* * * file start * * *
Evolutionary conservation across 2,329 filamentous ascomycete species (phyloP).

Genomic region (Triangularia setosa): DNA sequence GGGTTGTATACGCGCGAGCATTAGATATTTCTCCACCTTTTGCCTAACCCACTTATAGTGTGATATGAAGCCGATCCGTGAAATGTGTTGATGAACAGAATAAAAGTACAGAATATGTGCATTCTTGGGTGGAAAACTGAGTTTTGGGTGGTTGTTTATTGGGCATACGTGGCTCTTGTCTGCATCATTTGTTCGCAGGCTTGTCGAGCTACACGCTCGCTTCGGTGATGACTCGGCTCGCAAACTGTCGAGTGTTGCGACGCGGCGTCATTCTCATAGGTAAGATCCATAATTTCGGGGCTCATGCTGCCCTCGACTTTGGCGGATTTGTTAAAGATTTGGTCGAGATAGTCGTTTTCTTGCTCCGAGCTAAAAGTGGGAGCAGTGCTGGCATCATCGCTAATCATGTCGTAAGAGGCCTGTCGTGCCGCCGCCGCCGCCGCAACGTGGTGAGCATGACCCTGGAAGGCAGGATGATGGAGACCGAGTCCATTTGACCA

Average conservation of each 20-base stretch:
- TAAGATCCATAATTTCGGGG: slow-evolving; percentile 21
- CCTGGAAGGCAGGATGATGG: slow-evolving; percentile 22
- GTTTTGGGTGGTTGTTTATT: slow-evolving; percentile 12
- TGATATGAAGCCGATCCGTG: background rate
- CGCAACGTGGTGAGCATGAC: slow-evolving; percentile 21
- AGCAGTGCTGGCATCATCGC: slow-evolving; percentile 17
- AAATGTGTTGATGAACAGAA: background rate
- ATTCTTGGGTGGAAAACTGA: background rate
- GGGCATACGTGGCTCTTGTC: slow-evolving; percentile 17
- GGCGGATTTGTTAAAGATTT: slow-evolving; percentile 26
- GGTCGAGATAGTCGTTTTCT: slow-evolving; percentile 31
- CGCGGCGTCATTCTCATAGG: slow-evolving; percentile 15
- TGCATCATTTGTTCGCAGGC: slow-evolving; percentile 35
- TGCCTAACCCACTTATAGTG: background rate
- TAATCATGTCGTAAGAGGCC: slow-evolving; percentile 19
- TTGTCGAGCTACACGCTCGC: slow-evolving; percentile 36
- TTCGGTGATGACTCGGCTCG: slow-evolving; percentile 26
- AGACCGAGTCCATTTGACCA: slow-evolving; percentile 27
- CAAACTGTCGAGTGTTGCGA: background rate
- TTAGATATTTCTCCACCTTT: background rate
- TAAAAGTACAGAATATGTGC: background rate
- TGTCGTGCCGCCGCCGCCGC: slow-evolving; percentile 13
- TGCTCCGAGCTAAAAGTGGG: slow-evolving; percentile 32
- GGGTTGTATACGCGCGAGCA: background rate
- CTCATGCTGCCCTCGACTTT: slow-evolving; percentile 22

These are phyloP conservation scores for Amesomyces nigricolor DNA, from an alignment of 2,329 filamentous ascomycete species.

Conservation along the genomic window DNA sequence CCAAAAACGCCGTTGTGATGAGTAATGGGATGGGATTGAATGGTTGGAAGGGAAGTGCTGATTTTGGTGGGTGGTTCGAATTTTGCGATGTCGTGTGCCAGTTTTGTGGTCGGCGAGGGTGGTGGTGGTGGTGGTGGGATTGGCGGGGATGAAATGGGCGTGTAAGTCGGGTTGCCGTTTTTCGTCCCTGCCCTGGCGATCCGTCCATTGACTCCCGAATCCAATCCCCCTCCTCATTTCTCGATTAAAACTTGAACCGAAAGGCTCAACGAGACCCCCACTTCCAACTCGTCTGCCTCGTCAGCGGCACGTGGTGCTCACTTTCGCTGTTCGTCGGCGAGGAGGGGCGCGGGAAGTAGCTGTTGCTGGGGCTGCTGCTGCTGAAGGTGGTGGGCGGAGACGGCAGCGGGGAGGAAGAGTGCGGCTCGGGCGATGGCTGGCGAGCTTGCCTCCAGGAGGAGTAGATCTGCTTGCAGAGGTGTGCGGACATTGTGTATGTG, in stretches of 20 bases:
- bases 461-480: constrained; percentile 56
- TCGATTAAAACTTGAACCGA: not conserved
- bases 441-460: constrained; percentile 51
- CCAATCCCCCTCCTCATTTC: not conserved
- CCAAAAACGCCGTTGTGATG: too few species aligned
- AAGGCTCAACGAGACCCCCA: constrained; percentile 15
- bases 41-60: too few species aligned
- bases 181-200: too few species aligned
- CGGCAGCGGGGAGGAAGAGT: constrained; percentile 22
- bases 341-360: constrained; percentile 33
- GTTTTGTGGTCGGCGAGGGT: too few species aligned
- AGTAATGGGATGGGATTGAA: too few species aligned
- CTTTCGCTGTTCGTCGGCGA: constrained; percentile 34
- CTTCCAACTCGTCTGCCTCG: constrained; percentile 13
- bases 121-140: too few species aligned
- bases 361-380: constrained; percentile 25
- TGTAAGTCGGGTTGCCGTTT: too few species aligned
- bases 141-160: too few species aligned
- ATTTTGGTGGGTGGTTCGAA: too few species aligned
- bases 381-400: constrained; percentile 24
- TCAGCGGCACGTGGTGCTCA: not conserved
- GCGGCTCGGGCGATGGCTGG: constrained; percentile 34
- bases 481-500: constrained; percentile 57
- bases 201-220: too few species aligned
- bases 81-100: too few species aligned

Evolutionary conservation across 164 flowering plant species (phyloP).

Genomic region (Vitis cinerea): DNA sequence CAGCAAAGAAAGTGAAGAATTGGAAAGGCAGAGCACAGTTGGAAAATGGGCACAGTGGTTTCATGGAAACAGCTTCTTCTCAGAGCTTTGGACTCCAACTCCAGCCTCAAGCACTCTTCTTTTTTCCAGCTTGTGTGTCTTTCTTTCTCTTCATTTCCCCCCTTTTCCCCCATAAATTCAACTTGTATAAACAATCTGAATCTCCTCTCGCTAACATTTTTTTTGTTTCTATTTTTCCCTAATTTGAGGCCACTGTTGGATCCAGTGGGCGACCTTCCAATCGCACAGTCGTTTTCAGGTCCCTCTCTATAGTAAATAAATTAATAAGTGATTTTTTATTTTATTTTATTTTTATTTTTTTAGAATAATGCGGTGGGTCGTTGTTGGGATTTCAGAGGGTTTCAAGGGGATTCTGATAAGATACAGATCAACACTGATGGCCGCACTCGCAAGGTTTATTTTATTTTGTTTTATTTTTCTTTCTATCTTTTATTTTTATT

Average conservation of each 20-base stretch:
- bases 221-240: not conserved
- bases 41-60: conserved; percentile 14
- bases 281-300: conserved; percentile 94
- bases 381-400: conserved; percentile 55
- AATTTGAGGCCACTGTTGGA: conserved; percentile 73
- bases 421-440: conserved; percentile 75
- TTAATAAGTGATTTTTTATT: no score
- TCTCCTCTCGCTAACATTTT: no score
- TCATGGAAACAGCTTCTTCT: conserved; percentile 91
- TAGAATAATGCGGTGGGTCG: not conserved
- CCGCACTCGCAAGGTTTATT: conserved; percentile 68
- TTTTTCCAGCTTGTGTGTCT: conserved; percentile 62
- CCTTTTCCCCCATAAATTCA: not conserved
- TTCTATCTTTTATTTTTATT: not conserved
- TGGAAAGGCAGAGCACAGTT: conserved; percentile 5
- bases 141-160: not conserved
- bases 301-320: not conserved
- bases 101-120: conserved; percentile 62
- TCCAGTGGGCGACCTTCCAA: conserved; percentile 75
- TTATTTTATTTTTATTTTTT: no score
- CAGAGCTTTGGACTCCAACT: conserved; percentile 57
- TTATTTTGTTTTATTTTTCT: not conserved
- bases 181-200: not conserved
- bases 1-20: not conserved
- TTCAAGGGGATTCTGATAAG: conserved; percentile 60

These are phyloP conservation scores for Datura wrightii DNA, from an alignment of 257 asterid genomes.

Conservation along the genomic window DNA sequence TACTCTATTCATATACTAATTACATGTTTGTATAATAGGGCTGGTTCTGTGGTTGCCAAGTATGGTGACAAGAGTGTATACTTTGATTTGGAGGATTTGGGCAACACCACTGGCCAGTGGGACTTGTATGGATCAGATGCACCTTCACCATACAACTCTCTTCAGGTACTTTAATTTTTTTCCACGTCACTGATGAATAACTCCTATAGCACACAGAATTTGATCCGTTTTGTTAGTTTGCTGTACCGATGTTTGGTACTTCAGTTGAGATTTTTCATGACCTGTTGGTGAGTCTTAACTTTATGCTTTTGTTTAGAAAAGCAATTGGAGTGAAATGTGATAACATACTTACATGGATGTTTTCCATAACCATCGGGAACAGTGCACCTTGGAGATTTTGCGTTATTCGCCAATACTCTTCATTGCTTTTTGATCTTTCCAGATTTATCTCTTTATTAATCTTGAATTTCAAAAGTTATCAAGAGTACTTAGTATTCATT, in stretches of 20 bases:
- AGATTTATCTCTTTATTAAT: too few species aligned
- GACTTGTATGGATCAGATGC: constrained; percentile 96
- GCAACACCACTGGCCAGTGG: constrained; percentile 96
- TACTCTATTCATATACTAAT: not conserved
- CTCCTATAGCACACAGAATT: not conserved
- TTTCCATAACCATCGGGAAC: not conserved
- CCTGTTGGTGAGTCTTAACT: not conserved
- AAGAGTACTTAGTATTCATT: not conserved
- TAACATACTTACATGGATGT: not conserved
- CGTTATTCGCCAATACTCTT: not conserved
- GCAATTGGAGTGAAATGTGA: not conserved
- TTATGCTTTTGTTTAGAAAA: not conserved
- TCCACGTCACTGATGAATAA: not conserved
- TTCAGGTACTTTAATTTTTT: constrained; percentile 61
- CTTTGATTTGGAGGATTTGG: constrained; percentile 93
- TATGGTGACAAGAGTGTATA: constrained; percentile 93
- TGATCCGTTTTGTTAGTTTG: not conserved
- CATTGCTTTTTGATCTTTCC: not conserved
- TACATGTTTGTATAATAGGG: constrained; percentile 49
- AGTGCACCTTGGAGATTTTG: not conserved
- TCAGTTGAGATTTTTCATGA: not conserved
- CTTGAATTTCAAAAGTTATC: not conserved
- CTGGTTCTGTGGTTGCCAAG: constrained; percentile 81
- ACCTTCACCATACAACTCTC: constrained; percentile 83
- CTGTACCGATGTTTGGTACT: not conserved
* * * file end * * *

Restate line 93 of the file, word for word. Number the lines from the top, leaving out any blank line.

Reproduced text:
- AAGAGTACTTAGTATTCATT: not conserved